THE VITAL role that local arts organisations can play in the future of Northern Ireland was brought home recently when Caral NiChuilin, Minister for Culture, Arts and Leisure met with representatives from cultural organisations across the Causeway Coast.
The Forum for Local Government and the Arts (FLGA), including a number of representatives from key arts groups in the area, held its successful summer plenary event recently at the iconic MAC at St Anne’s Square, Belfast.
The FLGA supports all forms of Cultural practice across Northern Ireland, and continues to play an instrumental role in raising awareness of the value of the arts and developing arts provision at local, community and regional level by building partnerships between local councillors, arts managers and arts activists.
The FLGA membership spans the whole of the province and it continues to support the promotion and enjoyment of cultural activity throughout the whole of N Ireland.
The event was significant in informing FLGA members of ongoing developments and in highlighting priorities for the year ahead. The Minister of Culture, Arts and Leisure, Carál Ní Chuilin, expressed her delight as guest speaker to address the FLGA membership, together with colleagues from NILGA, Culture Company and Arts & Business.
The Minister said: “The Arts and Creative Industries are important to us in so many ways. They have the ability to drive social and economic regeneration in our communities and contribute to our health and wellbeing. I was delighted to attend the plenary to support the work of the Forum for Local Government and the Arts. I am keen to see central and local government continuing to work in partnership with common goals for the arts and our creative industries.”
The FLGA is unique in its composition and united in its commitment to raising the profile of Arts and Culture throughout Northern Ireland. Working in partnership is pivotal. Through recognising the need to continue to be proactive in supporting opportunities for strategic partnership and creative exchange, the FLGA have been working across the province with key stakeholders, and continue to welcome all opportunities to keep colleagues informed through conferences and plenaries, their website and newsletters.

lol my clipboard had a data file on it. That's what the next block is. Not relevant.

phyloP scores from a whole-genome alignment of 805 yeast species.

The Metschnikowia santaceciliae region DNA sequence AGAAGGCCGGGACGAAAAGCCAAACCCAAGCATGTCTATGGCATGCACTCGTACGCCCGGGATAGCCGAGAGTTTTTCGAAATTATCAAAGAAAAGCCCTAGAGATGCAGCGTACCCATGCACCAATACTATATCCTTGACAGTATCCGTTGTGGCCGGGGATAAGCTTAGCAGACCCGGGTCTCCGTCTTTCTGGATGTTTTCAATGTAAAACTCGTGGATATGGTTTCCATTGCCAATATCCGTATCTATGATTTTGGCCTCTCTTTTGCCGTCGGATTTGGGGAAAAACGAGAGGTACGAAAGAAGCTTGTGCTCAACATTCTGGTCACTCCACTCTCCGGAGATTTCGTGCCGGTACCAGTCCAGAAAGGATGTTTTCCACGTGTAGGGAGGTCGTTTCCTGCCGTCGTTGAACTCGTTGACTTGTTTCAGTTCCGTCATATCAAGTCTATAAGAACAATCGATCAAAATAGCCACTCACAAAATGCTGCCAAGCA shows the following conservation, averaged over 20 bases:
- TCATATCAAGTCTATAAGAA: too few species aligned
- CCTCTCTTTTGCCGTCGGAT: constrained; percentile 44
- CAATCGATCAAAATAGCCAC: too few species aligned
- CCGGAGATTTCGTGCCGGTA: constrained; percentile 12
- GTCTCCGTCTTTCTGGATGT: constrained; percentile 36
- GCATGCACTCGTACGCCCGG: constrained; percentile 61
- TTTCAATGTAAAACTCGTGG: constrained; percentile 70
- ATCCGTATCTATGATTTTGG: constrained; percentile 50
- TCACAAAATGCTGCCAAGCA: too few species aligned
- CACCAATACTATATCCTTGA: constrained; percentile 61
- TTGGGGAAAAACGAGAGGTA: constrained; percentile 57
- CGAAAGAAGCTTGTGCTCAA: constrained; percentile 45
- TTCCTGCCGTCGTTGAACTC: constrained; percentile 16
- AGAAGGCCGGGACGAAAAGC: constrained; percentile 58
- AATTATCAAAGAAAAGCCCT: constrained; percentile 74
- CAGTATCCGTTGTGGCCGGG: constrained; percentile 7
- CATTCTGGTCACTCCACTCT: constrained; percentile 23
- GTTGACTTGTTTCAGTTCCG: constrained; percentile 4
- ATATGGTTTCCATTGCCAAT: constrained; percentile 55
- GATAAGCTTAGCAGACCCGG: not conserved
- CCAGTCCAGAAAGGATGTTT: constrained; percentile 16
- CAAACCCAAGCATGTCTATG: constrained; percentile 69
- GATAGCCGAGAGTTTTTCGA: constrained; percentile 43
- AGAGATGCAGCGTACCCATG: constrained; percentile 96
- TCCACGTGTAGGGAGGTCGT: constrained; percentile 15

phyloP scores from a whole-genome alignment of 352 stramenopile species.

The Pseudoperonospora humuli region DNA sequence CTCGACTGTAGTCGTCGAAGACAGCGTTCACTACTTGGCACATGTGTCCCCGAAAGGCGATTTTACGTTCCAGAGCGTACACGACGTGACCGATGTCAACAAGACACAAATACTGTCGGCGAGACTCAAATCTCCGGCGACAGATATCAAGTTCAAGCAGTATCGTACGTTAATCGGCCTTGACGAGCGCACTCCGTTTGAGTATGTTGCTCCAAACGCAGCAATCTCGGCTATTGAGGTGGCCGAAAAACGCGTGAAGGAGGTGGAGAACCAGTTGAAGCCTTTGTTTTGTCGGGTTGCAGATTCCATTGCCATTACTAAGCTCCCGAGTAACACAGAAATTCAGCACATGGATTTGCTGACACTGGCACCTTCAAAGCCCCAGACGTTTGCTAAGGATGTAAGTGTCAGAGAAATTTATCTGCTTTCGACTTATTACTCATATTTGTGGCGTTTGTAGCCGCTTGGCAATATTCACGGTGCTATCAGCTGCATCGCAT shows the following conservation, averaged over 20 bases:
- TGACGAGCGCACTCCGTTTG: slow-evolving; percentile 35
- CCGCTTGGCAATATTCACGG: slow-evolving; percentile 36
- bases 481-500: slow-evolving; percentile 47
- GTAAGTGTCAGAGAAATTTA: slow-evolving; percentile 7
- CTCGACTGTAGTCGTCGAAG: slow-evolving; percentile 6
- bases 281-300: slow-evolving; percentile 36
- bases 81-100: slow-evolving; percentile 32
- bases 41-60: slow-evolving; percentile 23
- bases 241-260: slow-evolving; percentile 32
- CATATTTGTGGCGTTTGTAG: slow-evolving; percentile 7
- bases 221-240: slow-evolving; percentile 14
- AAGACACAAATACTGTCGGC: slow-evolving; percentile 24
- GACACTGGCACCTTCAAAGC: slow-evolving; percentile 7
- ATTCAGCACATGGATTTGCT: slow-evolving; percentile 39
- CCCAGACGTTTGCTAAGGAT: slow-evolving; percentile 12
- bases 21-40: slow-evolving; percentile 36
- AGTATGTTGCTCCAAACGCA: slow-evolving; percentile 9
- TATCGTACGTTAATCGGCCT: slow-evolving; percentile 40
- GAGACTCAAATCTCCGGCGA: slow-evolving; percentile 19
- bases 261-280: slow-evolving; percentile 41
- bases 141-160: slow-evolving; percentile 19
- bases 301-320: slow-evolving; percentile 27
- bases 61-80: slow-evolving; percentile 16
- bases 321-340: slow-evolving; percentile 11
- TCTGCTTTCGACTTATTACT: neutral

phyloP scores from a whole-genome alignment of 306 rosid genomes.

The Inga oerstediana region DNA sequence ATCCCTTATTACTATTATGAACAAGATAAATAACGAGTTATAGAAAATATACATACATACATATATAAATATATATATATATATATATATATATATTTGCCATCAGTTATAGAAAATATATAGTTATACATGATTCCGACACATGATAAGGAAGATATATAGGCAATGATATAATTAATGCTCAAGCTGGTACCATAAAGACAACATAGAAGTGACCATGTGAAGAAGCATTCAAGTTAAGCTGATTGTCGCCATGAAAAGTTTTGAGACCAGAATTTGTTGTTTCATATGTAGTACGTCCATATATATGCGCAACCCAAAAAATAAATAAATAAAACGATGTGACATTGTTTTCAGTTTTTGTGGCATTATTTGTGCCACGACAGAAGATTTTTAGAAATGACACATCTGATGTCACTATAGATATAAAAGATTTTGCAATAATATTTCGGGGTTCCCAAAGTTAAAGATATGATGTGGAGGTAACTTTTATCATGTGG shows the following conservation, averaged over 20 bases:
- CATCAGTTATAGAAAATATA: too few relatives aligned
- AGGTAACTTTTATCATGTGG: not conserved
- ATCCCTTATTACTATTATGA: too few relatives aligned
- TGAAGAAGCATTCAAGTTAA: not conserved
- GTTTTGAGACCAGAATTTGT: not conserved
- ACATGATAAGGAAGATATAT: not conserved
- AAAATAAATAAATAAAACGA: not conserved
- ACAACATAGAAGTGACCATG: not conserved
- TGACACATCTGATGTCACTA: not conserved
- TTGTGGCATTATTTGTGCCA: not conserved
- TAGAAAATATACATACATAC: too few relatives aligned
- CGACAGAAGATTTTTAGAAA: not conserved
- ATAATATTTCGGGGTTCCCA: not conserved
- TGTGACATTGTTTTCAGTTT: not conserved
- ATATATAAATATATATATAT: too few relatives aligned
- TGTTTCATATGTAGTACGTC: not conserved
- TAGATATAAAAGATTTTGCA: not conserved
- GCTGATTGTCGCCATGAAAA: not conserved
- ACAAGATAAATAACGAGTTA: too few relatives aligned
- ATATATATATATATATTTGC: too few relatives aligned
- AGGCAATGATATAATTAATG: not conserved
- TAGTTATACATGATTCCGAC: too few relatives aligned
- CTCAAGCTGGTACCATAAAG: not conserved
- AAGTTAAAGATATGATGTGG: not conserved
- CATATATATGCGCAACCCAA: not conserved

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Noelle McAlinden, FLGA Chair, acknowledged that this was an exciting time for the sector: “2013 will bring with it challenges and opportunities as Northern Ireland continues to build on its international reputation,” she said, “elevating Northern Ireland’s image on the international stage. However, future investment and increased funding needs to be sustainable, with increased opportunities to support the sector. Partnership is pivotal in securing a positive and creative future, enriching the lives of everyone, bringing communities together, harnessing creative and intellectual skills.”
The FLGA believe that by sharing a vision and redefining how best to use our joint resources, expertise and experience over the next few years, the strongest possible case can be made for the arts as a driver of economic and social change at the heart of local government.
During the plenary event, members also had the opportunity to learn more about The Metropolitan Arts Centre, with a detailed and informative session led by Anne McReynolds Director of The MAC.